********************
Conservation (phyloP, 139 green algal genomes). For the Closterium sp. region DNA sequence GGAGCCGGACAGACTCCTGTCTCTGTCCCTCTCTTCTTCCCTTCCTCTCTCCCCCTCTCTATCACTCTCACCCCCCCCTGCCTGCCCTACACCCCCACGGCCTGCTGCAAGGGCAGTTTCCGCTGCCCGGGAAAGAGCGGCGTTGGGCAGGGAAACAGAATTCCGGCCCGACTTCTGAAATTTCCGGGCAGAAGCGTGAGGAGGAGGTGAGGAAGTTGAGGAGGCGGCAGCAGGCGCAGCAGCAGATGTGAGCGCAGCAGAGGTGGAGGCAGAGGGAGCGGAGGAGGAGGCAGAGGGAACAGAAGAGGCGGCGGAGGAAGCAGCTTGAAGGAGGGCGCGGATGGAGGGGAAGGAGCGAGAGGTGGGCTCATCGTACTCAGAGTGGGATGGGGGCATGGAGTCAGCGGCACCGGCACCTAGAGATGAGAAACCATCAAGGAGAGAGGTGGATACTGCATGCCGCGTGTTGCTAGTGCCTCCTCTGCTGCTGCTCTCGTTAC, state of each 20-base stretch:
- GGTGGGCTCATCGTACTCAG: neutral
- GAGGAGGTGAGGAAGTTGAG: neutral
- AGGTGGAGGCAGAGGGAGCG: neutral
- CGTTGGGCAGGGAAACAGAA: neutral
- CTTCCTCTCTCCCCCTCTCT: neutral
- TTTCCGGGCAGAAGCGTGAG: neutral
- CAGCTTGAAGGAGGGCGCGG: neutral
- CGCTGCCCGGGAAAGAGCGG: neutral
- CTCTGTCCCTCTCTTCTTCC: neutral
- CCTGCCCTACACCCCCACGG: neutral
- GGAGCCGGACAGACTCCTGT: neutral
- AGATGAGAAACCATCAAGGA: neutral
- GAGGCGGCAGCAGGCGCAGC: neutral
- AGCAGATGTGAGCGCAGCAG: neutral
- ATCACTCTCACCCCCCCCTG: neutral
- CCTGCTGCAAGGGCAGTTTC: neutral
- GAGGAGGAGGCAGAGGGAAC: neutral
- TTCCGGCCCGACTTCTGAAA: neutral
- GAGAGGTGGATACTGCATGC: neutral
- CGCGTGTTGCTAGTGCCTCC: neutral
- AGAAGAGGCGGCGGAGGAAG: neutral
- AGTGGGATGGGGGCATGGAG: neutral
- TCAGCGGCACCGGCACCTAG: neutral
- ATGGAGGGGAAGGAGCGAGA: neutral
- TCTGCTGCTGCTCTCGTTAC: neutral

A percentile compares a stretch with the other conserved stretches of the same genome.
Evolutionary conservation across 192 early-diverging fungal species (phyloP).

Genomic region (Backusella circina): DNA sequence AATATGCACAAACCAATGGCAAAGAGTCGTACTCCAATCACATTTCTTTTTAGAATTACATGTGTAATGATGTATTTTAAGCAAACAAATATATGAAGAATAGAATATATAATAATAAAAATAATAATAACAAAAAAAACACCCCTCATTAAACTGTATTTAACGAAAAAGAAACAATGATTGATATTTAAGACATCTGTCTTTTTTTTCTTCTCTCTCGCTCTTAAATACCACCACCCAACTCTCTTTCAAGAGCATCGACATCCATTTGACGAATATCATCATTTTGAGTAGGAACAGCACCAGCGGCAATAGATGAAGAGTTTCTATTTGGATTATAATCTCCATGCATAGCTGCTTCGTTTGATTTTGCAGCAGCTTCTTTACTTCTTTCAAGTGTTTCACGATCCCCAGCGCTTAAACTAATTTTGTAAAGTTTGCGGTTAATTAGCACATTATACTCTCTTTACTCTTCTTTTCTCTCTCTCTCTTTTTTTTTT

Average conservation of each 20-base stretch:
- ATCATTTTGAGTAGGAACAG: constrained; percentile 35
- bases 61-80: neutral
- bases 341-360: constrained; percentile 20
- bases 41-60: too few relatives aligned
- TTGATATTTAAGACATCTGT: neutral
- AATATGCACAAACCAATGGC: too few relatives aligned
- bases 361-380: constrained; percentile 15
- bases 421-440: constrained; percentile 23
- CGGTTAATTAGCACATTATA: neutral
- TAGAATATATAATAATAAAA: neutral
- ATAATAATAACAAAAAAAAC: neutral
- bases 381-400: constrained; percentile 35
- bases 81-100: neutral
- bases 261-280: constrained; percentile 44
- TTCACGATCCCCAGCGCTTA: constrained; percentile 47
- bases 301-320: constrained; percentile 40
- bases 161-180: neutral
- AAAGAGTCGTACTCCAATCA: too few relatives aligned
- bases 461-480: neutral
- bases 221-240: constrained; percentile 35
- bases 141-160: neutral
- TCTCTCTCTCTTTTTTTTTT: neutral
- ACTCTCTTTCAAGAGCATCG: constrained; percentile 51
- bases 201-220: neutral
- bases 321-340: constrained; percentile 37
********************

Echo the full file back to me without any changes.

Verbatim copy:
Conservation (phyloP, 139 green algal genomes). For the Closterium sp. region DNA sequence GGAGCCGGACAGACTCCTGTCTCTGTCCCTCTCTTCTTCCCTTCCTCTCTCCCCCTCTCTATCACTCTCACCCCCCCCTGCCTGCCCTACACCCCCACGGCCTGCTGCAAGGGCAGTTTCCGCTGCCCGGGAAAGAGCGGCGTTGGGCAGGGAAACAGAATTCCGGCCCGACTTCTGAAATTTCCGGGCAGAAGCGTGAGGAGGAGGTGAGGAAGTTGAGGAGGCGGCAGCAGGCGCAGCAGCAGATGTGAGCGCAGCAGAGGTGGAGGCAGAGGGAGCGGAGGAGGAGGCAGAGGGAACAGAAGAGGCGGCGGAGGAAGCAGCTTGAAGGAGGGCGCGGATGGAGGGGAAGGAGCGAGAGGTGGGCTCATCGTACTCAGAGTGGGATGGGGGCATGGAGTCAGCGGCACCGGCACCTAGAGATGAGAAACCATCAAGGAGAGAGGTGGATACTGCATGCCGCGTGTTGCTAGTGCCTCCTCTGCTGCTGCTCTCGTTAC, state of each 20-base stretch:
- GGTGGGCTCATCGTACTCAG: neutral
- GAGGAGGTGAGGAAGTTGAG: neutral
- AGGTGGAGGCAGAGGGAGCG: neutral
- CGTTGGGCAGGGAAACAGAA: neutral
- CTTCCTCTCTCCCCCTCTCT: neutral
- TTTCCGGGCAGAAGCGTGAG: neutral
- CAGCTTGAAGGAGGGCGCGG: neutral
- CGCTGCCCGGGAAAGAGCGG: neutral
- CTCTGTCCCTCTCTTCTTCC: neutral
- CCTGCCCTACACCCCCACGG: neutral
- GGAGCCGGACAGACTCCTGT: neutral
- AGATGAGAAACCATCAAGGA: neutral
- GAGGCGGCAGCAGGCGCAGC: neutral
- AGCAGATGTGAGCGCAGCAG: neutral
- ATCACTCTCACCCCCCCCTG: neutral
- CCTGCTGCAAGGGCAGTTTC: neutral
- GAGGAGGAGGCAGAGGGAAC: neutral
- TTCCGGCCCGACTTCTGAAA: neutral
- GAGAGGTGGATACTGCATGC: neutral
- CGCGTGTTGCTAGTGCCTCC: neutral
- AGAAGAGGCGGCGGAGGAAG: neutral
- AGTGGGATGGGGGCATGGAG: neutral
- TCAGCGGCACCGGCACCTAG: neutral
- ATGGAGGGGAAGGAGCGAGA: neutral
- TCTGCTGCTGCTCTCGTTAC: neutral

A percentile compares a stretch with the other conserved stretches of the same genome.
Evolutionary conservation across 192 early-diverging fungal species (phyloP).

Genomic region (Backusella circina): DNA sequence AATATGCACAAACCAATGGCAAAGAGTCGTACTCCAATCACATTTCTTTTTAGAATTACATGTGTAATGATGTATTTTAAGCAAACAAATATATGAAGAATAGAATATATAATAATAAAAATAATAATAACAAAAAAAACACCCCTCATTAAACTGTATTTAACGAAAAAGAAACAATGATTGATATTTAAGACATCTGTCTTTTTTTTCTTCTCTCTCGCTCTTAAATACCACCACCCAACTCTCTTTCAAGAGCATCGACATCCATTTGACGAATATCATCATTTTGAGTAGGAACAGCACCAGCGGCAATAGATGAAGAGTTTCTATTTGGATTATAATCTCCATGCATAGCTGCTTCGTTTGATTTTGCAGCAGCTTCTTTACTTCTTTCAAGTGTTTCACGATCCCCAGCGCTTAAACTAATTTTGTAAAGTTTGCGGTTAATTAGCACATTATACTCTCTTTACTCTTCTTTTCTCTCTCTCTCTTTTTTTTTT

Average conservation of each 20-base stretch:
- ATCATTTTGAGTAGGAACAG: constrained; percentile 35
- bases 61-80: neutral
- bases 341-360: constrained; percentile 20
- bases 41-60: too few relatives aligned
- TTGATATTTAAGACATCTGT: neutral
- AATATGCACAAACCAATGGC: too few relatives aligned
- bases 361-380: constrained; percentile 15
- bases 421-440: constrained; percentile 23
- CGGTTAATTAGCACATTATA: neutral
- TAGAATATATAATAATAAAA: neutral
- ATAATAATAACAAAAAAAAC: neutral
- bases 381-400: constrained; percentile 35
- bases 81-100: neutral
- bases 261-280: constrained; percentile 44
- TTCACGATCCCCAGCGCTTA: constrained; percentile 47
- bases 301-320: constrained; percentile 40
- bases 161-180: neutral
- AAAGAGTCGTACTCCAATCA: too few relatives aligned
- bases 461-480: neutral
- bases 221-240: constrained; percentile 35
- bases 141-160: neutral
- TCTCTCTCTCTTTTTTTTTT: neutral
- ACTCTCTTTCAAGAGCATCG: constrained; percentile 51
- bases 201-220: neutral
- bases 321-340: constrained; percentile 37